Working Tax Credit
Working Tax Credit is designed to top up your earnings if you work and you’re on a low income. Use this guide to find out whether you’re eligible for the benefit, what the income thresholds are, how much you’re entitled to and how to claim.
- What is Working Tax Credit?
- Who qualifies for Working Tax Credit?
- How much is Working Tax Credit?
- Use the Working Tax Credit Calculator
- Working Tax Credit and help with childcare costs
- How to claim Working Tax Credit
- Keeping your tax credits up to date
- Other tax credits you might qualify for
- Working Tax Credit and Universal Credit
What is Working Tax Credit?
Use GOV.UK’s Tax Credits calculator for an estimate of how much you could get.
Working Tax Credit is designed to top up your earnings if you work and you’re on a low income.
You can’t claim Working Tax Credit if you already get Universal Credit.
Who qualifies for Working Tax Credit?
Depending on your circumstances, you might be able to claim Working Tax Credit if:
- You’re aged between 16 and 24 and have a child, or a disability, or
- You’re 25 or over and working a minimum number of hours.
|Your circumstance||Minimum number of working hours a week|
|Aged 25 to 59||30|
|Single with one or more children||16|
|Couple with one or more children||Usually at least 24 hours between you (with one of you working at least 16 hours)|
Working Tax Credit income threshold
Tax credits are tax-free and you don’t have to be paying National Insurance or tax to qualify.
There’s no clear income threshold for Working Tax Credit.
When you apply, the Tax Credit Office will take into account your circumstances (and those of your partner) when deciding how much you’re entitled to.
The table below gives you a rough idea of the income limits if you:
- Are over 25
- Don’t have a disability
- Don’t have children
The table below gives you a rough idea of how much you can earn to be eligible for Working Tax Credit.
|Number of children||Annual household income limit for 2016-17|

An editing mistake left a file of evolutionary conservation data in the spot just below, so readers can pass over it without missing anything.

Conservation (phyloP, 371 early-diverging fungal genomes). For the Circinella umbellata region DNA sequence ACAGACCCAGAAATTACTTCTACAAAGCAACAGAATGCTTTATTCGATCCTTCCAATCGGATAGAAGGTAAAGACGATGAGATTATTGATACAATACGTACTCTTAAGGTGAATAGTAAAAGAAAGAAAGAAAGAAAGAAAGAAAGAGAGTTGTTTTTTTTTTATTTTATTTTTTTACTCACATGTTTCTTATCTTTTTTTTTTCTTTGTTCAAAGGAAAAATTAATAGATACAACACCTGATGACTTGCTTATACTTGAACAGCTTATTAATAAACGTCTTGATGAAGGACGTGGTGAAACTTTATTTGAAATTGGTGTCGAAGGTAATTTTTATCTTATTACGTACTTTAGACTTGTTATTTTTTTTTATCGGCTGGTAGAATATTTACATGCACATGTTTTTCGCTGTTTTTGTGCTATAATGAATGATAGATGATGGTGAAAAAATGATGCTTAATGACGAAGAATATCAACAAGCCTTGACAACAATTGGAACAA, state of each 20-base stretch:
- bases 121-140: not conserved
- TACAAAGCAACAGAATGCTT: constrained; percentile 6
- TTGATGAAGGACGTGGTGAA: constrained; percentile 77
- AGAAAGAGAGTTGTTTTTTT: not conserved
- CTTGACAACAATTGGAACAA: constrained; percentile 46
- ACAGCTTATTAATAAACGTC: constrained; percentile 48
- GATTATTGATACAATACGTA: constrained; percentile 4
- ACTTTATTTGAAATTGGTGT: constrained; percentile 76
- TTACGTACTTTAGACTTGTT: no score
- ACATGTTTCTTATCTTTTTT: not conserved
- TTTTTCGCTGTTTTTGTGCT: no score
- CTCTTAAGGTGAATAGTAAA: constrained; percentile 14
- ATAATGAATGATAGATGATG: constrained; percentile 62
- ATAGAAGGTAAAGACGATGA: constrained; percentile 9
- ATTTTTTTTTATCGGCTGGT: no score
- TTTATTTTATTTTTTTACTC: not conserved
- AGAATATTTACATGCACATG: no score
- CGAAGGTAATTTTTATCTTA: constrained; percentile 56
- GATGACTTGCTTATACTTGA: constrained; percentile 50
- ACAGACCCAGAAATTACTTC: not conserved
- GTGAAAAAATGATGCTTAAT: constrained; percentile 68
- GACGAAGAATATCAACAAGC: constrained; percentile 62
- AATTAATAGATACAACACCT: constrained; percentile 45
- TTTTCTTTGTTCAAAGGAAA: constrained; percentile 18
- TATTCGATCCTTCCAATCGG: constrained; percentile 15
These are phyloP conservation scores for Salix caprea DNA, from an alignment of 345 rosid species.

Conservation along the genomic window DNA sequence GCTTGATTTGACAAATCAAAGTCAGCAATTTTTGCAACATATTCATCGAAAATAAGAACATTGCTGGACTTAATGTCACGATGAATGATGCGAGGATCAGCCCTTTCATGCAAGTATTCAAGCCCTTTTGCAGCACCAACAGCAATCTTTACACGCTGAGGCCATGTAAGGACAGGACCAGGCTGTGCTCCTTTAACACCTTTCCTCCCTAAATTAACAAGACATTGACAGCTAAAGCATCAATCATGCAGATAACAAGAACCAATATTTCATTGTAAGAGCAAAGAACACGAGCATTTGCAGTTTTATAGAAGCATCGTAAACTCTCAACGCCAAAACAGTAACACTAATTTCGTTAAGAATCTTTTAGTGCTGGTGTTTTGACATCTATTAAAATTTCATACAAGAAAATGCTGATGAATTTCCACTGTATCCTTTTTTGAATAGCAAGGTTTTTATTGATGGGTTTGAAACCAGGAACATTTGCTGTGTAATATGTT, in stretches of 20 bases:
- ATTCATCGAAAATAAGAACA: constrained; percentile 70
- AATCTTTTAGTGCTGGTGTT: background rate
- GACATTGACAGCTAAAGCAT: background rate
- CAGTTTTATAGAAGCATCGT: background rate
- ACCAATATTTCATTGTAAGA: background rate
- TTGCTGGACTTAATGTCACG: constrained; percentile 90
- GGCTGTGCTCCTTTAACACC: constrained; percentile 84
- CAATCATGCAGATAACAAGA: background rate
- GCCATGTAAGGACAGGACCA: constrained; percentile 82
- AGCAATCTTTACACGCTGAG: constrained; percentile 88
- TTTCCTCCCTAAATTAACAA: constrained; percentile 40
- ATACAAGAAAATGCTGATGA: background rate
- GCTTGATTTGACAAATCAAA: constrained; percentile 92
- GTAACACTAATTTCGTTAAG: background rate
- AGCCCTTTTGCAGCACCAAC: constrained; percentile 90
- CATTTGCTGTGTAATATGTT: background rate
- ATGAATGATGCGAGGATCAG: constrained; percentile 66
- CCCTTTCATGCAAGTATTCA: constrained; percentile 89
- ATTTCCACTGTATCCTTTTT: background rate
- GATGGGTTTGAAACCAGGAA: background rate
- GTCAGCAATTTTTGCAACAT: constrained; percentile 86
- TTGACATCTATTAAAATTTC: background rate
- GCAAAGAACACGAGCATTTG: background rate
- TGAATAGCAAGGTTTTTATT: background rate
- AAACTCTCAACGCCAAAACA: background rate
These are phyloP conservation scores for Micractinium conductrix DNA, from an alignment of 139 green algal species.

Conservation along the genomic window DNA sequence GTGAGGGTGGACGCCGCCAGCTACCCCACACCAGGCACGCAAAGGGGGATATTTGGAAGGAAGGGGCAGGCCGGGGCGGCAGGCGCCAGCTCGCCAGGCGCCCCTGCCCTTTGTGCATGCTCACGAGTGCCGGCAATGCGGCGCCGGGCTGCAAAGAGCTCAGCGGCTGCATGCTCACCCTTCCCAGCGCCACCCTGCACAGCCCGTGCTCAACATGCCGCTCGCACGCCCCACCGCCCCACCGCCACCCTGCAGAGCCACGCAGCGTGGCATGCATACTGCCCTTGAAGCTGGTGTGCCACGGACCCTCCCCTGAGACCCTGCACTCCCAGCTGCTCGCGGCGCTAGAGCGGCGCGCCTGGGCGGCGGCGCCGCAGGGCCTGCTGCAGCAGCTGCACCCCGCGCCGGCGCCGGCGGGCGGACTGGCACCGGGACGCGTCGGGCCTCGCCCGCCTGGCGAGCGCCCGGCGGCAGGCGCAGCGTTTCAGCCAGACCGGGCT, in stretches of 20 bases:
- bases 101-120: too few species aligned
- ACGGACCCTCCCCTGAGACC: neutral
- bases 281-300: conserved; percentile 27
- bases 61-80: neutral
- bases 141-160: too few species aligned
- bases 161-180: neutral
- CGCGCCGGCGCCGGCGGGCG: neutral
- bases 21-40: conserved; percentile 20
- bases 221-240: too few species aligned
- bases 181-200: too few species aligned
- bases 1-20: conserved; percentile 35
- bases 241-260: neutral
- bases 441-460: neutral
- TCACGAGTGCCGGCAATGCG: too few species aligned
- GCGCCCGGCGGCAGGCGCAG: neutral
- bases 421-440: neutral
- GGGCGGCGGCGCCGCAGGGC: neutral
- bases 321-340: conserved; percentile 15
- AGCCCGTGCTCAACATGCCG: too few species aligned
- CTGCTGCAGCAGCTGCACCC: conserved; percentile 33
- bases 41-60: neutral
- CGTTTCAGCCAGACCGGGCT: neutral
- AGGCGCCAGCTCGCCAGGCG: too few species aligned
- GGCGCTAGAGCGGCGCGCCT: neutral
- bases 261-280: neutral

|None - single person||£13,000|
|None - couple||£18,000|
If you have dependent children, your annual household income limits might be higher and you might be entitled to further tax credits.
How much is Working Tax Credit?
If you’re eligible, you’ll get a basic amount of £1,960 a year (known as the ‘basic element’).
You’ll get extra amounts (‘elements’) on top of this, depending on your circumstances.
The rates for the 2016 to 2017 tax year are:
|For a couple applying together or a single parent (the ‘couples and lone parent element’)||Up to £2,010|
|If you work at least 30 hours a week (the ‘30 hour element’)||Up to £810|
|If you work and are disabled (the ‘disability element’)||Up to £2,970|
|If you’re severely disabled (the ‘severe disability element’)||Up to £1,275|
|If you’re paying for registered or approved childcare (the ‘childcare element’)||Up to 70% of your childcare costs|
Use the Working Tax Credit Calculator
Use GOV.UK’s Tax credits calculator for an estimate of how much you could get.
The amount you get for each element depends on things like:
- Your income
- How many hours you work
- Whether you have children
- Whether you have a disability
- Whether you pay for childcare
For example, if your annual household income is £6,420 or below, you’ll get the maximum amount for each Working Tax Credit element you qualify for.
This is called the ‘income threshold’ - anything you earn above that will reduce the amount you can get.
Working Tax Credit and help with childcare costs
If you work at least 16 hours a week and pay for childcare, you might be able to claim the ‘childcare element’ of Working Tax Credit to help with up to 70% of your childcare costs.
- You can be eligible if you’re employed or self-employed.
- If you’re in a couple, you need to be working at least 16 hours each to qualify.